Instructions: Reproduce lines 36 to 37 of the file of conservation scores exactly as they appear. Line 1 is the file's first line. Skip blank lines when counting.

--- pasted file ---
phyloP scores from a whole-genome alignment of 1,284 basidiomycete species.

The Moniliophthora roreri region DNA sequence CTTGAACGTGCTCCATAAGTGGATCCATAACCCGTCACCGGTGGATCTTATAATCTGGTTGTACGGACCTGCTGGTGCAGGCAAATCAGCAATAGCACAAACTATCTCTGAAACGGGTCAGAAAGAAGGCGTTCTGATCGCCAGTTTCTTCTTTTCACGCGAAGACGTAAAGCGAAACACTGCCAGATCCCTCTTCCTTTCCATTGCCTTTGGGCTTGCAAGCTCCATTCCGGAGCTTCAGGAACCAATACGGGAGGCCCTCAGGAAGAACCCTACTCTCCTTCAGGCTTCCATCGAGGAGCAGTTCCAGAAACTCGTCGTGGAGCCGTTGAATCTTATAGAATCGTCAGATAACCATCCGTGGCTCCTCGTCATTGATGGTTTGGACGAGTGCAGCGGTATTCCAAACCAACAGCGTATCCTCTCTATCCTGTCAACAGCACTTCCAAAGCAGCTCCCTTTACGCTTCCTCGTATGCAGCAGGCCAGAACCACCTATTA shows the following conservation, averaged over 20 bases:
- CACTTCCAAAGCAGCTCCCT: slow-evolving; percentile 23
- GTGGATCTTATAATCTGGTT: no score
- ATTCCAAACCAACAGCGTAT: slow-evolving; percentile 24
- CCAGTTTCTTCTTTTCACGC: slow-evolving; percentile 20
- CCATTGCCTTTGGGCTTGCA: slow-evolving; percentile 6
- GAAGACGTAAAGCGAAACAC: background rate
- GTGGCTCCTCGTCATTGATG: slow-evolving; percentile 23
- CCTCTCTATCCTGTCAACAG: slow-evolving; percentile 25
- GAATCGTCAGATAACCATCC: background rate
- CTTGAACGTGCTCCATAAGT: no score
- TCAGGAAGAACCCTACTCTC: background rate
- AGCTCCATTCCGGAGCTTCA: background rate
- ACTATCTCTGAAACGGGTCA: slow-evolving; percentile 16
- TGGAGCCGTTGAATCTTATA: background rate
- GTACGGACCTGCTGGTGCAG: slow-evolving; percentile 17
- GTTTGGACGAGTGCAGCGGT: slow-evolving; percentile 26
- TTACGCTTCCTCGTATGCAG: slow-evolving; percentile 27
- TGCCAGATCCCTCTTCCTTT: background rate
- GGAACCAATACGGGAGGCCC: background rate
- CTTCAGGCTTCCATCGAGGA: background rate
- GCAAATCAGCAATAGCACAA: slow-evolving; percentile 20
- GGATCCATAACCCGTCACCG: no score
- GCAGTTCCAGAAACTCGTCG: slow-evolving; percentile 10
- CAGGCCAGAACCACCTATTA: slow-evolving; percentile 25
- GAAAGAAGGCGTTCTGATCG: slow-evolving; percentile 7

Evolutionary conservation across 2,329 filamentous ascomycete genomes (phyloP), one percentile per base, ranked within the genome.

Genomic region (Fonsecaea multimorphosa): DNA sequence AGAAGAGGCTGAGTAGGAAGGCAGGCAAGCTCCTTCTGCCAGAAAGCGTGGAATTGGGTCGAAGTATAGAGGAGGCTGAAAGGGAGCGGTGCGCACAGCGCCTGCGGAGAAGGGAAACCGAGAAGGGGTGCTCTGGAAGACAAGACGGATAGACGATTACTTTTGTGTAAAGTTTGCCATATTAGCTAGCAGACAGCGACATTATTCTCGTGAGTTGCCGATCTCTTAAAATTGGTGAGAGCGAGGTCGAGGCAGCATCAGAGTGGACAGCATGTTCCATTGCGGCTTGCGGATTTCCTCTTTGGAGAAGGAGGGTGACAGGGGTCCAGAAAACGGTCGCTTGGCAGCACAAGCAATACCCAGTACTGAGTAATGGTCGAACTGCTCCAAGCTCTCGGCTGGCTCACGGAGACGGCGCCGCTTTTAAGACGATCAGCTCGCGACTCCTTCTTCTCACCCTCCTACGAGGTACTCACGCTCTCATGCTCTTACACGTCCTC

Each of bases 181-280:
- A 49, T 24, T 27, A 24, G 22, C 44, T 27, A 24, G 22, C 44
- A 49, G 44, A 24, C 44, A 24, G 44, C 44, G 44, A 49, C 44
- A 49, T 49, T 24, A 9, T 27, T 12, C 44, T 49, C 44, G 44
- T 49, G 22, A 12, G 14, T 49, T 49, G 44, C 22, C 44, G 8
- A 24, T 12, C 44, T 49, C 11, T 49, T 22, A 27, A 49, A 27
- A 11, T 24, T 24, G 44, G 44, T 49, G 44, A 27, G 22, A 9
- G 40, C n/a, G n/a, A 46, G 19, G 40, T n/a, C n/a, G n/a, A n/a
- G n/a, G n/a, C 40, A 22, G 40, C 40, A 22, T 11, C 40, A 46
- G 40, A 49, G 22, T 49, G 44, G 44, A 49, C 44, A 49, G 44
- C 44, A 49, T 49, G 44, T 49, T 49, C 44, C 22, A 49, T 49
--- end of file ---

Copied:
- A 11, T 24, T 24, G 44, G 44, T 49, G 44, A 27, G 22, A 9
- G 40, C n/a, G n/a, A 46, G 19, G 40, T n/a, C n/a, G n/a, A n/a